International Impacts
    Climate change is very likely to affect food security at the global, regional, and local level. Climate change can disrupt food availability, reduce access to food, and affect food quality.[14] For example, projected increases in temperatures, changes in precipitation patterns, changes in extreme weather events, and reductions in water availability may all result in reduced agricultural productivity. Increases in the frequency and severity extreme weather events can also interrupt food delivery, and resulting spikes in food prices after extreme events are expected to be more frequent in the future. Increasing temperatures can contribute to spoilage and contamination.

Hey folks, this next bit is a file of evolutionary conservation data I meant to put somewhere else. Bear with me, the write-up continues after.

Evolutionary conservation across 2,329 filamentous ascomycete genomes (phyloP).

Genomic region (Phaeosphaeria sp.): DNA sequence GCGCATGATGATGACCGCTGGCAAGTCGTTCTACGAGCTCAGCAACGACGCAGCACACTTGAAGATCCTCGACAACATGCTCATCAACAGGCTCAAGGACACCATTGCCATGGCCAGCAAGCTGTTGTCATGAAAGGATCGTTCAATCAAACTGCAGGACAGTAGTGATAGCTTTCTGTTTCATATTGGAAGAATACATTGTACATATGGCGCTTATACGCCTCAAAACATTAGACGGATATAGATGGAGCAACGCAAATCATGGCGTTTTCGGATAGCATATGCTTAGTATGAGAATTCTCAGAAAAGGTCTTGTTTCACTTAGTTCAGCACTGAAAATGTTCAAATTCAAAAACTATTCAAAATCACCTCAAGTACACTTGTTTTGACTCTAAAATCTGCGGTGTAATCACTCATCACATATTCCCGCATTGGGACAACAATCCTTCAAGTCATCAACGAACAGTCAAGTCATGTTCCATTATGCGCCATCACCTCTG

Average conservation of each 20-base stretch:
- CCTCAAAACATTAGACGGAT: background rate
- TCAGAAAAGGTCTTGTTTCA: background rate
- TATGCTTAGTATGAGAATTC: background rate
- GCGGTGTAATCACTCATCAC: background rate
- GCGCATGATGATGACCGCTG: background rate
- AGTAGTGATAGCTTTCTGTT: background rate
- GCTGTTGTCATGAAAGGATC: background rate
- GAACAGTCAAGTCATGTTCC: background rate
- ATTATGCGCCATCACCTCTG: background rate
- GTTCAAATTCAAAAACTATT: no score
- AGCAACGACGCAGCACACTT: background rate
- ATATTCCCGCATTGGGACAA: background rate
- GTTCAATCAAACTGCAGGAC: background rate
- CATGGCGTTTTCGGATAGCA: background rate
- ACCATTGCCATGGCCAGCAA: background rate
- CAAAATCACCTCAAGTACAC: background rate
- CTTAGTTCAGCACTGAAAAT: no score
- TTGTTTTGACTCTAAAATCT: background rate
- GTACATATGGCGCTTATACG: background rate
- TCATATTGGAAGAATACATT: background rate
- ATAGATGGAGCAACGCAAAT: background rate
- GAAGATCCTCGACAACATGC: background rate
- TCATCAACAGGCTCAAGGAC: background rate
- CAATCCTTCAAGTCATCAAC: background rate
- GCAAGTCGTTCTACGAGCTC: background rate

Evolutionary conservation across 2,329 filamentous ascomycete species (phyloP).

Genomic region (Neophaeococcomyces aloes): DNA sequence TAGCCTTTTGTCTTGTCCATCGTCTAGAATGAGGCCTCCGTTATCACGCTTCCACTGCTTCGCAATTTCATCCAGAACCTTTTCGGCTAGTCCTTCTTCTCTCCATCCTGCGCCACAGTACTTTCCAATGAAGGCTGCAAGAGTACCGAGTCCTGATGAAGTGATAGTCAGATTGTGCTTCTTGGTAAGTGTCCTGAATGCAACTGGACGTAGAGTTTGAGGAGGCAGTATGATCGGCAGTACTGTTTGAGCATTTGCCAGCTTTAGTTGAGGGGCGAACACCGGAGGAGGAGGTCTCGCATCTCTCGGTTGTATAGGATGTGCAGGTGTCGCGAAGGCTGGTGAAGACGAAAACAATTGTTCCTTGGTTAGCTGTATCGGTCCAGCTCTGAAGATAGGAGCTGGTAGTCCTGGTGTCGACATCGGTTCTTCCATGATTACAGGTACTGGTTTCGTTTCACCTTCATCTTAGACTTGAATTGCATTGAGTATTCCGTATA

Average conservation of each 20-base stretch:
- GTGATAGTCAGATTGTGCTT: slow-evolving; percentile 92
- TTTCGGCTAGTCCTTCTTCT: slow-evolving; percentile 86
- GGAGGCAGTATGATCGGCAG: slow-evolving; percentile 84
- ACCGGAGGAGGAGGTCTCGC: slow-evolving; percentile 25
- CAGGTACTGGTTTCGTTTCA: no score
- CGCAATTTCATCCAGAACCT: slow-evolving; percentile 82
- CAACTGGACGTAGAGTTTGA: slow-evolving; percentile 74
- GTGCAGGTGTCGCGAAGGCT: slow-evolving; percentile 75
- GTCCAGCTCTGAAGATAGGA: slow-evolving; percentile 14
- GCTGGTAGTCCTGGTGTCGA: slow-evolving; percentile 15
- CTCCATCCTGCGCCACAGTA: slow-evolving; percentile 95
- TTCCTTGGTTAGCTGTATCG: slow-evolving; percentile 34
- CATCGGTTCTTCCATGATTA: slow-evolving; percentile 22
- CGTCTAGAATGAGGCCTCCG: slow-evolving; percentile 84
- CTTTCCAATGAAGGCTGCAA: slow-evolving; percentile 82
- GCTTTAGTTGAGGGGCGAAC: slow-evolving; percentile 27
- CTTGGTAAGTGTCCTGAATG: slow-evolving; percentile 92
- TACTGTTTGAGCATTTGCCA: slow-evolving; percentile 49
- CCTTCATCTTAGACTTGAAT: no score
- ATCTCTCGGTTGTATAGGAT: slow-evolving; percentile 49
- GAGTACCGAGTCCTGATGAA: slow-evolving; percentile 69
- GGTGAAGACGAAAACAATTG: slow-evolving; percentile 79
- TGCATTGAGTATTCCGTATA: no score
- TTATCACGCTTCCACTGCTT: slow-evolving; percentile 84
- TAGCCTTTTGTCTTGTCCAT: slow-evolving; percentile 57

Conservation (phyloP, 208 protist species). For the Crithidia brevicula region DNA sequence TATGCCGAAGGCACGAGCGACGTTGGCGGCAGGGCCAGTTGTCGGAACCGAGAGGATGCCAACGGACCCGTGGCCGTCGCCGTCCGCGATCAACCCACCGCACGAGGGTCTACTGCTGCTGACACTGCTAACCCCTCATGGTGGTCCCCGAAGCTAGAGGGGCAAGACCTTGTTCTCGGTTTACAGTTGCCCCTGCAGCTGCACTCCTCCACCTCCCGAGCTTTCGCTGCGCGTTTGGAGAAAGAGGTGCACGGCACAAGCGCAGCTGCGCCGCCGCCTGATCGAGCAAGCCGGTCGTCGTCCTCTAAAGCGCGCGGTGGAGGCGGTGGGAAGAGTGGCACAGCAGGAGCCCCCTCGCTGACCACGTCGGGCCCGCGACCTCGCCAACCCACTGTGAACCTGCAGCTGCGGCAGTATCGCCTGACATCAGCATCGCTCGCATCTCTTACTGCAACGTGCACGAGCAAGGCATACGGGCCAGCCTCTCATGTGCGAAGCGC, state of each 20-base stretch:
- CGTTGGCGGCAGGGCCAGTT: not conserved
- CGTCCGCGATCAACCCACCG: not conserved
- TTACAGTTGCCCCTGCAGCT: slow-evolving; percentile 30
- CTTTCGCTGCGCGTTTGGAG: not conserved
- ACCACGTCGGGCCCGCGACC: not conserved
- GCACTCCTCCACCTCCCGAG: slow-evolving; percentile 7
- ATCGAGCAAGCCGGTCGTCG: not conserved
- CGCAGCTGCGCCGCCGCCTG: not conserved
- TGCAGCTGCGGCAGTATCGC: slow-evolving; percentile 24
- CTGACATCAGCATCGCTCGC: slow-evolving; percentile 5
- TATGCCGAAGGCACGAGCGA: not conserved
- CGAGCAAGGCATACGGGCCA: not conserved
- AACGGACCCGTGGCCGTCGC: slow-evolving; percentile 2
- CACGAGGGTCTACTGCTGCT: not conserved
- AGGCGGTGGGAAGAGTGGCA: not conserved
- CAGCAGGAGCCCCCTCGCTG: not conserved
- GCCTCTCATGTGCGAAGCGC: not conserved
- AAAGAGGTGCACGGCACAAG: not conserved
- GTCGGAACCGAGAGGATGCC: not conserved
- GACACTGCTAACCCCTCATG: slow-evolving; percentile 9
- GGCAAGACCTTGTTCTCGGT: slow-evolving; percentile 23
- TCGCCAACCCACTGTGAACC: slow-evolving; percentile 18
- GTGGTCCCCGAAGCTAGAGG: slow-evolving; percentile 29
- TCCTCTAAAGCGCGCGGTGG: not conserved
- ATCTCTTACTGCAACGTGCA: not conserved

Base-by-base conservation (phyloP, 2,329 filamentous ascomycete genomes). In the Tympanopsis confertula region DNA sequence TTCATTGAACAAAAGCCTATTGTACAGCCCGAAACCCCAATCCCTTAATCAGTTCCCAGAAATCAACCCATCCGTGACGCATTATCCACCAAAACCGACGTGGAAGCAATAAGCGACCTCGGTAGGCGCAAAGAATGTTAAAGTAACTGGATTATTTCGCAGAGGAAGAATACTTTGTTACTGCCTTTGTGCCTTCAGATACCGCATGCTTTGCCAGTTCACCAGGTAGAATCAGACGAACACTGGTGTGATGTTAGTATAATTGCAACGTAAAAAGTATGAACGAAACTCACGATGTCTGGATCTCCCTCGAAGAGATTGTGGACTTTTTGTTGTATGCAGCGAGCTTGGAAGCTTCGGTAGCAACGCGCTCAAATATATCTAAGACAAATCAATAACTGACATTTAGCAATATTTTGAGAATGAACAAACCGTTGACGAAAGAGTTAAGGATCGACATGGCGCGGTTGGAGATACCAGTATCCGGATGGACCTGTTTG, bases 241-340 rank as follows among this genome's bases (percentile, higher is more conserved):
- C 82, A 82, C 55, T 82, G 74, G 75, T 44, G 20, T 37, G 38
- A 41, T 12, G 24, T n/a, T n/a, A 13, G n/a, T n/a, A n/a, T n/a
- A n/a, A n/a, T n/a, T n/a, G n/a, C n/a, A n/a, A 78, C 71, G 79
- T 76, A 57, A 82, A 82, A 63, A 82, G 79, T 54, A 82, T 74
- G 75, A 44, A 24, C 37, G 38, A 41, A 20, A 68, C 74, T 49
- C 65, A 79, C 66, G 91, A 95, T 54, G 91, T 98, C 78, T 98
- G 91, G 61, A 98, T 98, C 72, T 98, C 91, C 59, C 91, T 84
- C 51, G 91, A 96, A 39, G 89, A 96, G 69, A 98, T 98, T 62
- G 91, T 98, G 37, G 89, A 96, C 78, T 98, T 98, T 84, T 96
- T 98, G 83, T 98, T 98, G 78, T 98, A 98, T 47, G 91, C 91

Internationally, these effects of climate change on agriculture and food supply are likely to be similar to those seen in the United States. However, other stressors such as population growth may magnify the effects of climate change on food security. In developing countries, adaptation options like changes in crop-management or ranching practices, or improvements to irrigation are more limited than in the United States and other industrialized nations.